Brokers and managers who create a culture of trust find it spreads beyond just their brokerage and positively affects how the firm is perceived within the industry, community, and clients. Mary Kelly, Ph.D., a leadership expert and executive coach at Productive Leaders in Dallas (productiveleaders.com), gives her tips for building trust in your brokerage.
Jump in when necessary. That doesn’t necessarily mean doing people’s jobs for them. It means providing advice, guidance, and direction when needed.
Don’t shoot the messenger. Great leaders should seek out when there are problems so they can fix them. Encouraging agents to speak out about issues can make it easier for you to solve your brokerage’s obstacles and establish greater trust.
Provide feedback quickly and appropriately. Providing course corrections when you are in a leadership role is not optional—it is expected. Agents should be able to trust that their brokers and managers will care enough about them to let them know when they are being successful and when they are not.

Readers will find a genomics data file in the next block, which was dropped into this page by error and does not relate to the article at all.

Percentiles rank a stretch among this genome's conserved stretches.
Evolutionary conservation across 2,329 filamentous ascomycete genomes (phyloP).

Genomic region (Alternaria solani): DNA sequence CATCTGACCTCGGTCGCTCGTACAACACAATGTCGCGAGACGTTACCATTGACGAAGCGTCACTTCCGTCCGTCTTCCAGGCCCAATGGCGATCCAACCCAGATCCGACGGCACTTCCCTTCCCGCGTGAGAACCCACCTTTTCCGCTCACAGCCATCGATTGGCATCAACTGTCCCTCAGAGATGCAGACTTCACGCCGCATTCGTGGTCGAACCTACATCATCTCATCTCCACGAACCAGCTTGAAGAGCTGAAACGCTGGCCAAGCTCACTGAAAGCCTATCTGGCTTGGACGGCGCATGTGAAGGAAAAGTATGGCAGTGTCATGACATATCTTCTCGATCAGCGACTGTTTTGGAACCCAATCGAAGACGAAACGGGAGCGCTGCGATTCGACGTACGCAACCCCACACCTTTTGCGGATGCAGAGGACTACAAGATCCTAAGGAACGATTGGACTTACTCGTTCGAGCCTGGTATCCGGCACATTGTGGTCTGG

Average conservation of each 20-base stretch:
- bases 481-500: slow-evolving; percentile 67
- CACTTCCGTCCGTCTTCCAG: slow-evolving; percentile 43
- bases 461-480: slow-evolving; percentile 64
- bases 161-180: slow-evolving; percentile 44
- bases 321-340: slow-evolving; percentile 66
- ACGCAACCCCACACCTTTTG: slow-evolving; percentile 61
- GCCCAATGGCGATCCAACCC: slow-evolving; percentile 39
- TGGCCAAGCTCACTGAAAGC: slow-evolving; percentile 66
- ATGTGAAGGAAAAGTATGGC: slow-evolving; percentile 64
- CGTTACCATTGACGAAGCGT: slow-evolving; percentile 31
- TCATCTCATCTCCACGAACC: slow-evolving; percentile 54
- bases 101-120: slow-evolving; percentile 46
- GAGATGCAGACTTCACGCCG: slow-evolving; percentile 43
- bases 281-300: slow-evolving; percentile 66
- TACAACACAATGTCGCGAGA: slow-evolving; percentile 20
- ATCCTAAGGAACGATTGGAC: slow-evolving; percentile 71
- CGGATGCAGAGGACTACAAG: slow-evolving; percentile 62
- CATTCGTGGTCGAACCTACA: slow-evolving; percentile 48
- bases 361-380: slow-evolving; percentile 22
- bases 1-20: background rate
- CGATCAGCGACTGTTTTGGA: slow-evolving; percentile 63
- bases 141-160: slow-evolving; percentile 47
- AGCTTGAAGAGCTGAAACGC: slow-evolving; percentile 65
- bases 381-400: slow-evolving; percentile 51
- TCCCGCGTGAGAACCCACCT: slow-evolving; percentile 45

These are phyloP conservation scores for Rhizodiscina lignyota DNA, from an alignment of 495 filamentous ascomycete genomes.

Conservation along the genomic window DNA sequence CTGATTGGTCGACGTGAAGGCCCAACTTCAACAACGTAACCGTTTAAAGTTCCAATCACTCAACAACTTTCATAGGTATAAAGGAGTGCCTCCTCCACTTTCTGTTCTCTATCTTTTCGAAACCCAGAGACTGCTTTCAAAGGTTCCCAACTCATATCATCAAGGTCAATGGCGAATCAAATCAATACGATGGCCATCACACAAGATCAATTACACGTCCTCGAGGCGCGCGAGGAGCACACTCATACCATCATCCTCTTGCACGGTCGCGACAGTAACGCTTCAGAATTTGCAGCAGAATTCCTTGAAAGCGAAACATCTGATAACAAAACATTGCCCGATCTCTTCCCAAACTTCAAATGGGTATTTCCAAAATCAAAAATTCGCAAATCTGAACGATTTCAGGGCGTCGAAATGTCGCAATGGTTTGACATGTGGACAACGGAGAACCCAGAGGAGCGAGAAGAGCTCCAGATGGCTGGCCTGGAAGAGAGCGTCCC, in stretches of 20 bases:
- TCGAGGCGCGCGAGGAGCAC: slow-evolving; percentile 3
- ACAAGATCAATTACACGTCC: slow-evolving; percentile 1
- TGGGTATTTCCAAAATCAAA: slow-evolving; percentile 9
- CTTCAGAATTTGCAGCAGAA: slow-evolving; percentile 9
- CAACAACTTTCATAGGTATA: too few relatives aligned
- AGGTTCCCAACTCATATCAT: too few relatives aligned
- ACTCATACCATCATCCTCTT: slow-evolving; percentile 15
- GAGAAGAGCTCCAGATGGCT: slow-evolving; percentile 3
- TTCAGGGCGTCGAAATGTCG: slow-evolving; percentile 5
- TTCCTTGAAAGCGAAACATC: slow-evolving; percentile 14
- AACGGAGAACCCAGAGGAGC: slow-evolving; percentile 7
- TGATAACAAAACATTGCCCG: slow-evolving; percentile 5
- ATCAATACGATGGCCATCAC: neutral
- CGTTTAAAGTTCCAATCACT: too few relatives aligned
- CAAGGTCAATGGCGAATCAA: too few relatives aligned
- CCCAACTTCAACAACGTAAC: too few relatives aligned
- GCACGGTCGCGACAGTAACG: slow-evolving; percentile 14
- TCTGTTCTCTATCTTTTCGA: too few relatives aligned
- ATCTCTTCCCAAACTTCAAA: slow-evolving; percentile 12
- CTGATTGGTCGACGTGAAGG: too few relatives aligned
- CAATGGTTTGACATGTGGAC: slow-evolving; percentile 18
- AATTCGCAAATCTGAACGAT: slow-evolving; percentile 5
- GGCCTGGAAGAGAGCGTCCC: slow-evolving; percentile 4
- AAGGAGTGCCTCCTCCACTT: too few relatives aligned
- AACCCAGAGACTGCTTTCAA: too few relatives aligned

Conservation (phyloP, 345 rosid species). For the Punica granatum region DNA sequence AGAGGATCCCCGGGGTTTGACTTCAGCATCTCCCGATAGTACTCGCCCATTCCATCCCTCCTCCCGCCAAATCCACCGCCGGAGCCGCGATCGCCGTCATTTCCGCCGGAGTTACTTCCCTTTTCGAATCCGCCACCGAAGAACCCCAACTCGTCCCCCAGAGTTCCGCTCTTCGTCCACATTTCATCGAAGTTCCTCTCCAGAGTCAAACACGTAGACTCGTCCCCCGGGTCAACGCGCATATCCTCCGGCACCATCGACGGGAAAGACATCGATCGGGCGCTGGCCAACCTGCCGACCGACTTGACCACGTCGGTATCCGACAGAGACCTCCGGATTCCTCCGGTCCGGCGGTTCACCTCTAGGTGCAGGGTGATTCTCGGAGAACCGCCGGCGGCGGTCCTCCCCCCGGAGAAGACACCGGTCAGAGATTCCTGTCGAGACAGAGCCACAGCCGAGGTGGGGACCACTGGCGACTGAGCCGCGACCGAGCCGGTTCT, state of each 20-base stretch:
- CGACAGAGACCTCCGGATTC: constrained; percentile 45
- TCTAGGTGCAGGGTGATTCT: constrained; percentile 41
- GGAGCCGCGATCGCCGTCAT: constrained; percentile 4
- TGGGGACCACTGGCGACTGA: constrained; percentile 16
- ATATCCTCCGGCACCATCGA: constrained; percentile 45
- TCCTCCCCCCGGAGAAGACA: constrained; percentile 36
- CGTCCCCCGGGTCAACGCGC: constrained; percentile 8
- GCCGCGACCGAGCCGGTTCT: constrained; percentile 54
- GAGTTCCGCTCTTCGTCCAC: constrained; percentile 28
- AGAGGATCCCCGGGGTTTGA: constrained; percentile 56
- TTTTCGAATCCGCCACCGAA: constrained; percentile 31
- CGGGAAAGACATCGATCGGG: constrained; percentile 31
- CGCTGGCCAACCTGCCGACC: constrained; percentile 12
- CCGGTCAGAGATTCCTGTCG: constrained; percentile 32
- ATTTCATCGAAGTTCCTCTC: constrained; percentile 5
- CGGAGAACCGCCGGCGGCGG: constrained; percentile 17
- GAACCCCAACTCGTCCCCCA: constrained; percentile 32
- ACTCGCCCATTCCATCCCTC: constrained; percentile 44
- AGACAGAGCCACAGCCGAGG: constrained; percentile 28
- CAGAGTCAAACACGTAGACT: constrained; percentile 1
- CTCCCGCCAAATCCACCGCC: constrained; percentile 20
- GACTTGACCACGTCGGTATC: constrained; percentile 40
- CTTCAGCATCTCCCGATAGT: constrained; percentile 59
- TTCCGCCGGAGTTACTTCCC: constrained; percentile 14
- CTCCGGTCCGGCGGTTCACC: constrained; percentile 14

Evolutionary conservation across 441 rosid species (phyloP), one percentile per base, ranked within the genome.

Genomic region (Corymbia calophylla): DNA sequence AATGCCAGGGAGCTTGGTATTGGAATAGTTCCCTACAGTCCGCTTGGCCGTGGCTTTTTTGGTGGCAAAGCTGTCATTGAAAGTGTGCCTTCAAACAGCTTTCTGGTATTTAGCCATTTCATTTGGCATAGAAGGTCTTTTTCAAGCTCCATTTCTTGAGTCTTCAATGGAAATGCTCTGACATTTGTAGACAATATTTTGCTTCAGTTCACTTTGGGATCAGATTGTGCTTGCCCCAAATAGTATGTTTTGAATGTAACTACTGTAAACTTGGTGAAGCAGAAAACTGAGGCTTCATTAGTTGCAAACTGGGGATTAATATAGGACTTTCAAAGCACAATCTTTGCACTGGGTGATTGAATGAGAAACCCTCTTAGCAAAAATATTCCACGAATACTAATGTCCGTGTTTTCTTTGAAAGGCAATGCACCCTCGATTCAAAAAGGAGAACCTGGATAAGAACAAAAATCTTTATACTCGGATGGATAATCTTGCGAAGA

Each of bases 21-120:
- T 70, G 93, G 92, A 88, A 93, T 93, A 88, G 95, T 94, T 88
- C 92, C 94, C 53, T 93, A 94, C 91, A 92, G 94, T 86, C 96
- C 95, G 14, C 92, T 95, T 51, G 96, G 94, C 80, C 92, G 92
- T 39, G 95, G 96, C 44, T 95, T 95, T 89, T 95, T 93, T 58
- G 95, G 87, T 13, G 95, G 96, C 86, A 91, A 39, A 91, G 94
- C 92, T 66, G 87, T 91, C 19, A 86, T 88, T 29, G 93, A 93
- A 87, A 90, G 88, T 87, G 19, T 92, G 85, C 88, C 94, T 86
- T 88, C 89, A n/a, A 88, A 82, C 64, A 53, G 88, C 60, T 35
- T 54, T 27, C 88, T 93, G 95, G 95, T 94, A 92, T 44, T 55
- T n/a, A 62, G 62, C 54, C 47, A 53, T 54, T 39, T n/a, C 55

Be consistent. No agent wants to wonder whether the action she took on Monday is going to be wrong on Tuesday. If it was okay on Monday, it should be okay on Tuesday. Set clear standards and be consistent.
Tell the truth. Especially during tough situations. People would rather work for an honest, straight shooter than someone disingenuous. Bad news is better than uncertainty.